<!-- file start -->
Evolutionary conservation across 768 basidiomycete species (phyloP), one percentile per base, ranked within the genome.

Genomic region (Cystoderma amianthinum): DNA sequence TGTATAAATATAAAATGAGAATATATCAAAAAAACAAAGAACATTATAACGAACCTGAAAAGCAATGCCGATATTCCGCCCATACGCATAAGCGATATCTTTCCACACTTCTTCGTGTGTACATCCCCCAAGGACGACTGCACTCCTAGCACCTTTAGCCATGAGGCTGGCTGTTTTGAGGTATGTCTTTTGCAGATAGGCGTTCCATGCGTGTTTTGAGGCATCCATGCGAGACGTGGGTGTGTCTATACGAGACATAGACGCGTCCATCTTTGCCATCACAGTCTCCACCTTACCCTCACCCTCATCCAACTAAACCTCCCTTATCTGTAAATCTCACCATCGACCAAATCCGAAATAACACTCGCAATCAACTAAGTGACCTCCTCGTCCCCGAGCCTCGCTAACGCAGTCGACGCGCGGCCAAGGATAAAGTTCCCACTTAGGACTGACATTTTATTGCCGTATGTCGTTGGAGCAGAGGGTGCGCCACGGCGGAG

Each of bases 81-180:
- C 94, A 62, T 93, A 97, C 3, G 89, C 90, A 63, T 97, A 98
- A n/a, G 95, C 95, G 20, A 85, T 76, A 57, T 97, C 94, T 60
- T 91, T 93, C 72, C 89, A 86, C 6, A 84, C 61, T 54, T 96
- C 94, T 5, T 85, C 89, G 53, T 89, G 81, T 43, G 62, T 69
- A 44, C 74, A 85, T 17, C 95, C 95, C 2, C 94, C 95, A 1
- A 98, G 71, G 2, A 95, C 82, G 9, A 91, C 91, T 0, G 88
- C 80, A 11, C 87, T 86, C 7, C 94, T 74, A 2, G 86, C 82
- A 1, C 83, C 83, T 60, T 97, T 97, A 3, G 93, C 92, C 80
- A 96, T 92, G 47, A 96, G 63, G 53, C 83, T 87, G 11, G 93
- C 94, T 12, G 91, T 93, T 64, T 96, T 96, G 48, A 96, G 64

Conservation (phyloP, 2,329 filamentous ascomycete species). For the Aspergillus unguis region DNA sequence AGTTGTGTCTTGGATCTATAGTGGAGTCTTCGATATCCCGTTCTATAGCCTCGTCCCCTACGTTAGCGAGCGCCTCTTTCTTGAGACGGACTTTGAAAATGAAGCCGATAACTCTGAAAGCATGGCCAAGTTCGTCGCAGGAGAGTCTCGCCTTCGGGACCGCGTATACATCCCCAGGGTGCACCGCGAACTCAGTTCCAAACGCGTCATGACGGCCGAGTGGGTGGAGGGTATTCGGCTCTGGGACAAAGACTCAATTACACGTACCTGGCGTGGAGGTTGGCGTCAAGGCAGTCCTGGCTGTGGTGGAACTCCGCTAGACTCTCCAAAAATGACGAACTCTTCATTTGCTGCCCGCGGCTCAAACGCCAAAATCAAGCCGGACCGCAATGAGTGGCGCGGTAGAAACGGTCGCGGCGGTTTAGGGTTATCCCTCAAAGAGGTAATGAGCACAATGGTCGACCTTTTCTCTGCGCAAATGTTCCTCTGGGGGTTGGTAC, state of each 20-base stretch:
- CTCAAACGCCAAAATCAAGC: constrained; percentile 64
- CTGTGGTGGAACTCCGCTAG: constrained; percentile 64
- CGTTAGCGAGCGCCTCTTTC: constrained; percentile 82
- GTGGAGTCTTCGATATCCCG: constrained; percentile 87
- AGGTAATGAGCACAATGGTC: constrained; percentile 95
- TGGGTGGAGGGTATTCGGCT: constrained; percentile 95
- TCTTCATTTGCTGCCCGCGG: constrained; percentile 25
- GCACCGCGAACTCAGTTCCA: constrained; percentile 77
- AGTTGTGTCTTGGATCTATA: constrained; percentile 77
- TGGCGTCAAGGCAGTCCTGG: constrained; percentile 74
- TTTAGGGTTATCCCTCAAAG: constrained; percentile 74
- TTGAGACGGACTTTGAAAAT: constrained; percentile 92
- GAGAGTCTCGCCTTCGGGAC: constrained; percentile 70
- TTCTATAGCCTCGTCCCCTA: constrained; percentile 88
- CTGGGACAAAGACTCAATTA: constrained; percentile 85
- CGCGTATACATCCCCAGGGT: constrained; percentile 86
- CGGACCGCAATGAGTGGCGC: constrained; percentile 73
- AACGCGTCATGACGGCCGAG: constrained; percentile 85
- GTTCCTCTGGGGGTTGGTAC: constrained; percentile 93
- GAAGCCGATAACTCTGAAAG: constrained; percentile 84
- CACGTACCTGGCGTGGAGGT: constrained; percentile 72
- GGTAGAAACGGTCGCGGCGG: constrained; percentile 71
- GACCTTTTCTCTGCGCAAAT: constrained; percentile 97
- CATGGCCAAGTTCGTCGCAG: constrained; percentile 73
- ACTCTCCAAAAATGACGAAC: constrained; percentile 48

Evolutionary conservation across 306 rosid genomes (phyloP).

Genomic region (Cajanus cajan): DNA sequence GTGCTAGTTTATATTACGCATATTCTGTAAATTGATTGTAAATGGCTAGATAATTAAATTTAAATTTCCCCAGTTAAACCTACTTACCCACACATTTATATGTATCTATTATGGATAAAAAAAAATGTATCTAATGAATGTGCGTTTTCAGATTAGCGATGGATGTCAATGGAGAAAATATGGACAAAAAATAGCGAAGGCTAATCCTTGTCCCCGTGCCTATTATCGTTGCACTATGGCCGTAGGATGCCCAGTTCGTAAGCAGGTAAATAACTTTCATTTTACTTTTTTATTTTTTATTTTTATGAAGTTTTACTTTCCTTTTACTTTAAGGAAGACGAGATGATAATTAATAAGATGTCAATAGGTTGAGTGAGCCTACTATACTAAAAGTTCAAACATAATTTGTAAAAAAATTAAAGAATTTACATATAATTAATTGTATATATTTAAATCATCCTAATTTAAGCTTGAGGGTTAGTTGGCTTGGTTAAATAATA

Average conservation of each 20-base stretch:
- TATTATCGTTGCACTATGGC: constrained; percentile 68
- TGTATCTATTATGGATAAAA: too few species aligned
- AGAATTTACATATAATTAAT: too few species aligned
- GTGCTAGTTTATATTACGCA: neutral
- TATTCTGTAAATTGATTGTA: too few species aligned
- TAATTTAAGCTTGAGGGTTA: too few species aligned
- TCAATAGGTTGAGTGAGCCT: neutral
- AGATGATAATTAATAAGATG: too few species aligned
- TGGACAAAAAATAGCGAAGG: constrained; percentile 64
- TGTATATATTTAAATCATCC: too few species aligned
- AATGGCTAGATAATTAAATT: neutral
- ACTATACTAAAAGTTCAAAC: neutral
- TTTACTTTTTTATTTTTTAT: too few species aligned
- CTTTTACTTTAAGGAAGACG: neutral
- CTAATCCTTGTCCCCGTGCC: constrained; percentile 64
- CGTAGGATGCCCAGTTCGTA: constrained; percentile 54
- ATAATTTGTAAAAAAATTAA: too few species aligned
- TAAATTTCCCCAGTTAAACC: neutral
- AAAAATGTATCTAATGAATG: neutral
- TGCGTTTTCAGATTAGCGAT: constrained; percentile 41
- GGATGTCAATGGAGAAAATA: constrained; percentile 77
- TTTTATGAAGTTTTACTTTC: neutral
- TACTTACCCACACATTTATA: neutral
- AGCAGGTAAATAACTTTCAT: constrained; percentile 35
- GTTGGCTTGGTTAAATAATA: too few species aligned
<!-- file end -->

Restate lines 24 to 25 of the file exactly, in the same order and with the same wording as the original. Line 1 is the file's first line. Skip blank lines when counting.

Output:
- TGGCGTCAAGGCAGTCCTGG: constrained; percentile 74
- TTTAGGGTTATCCCTCAAAG: constrained; percentile 74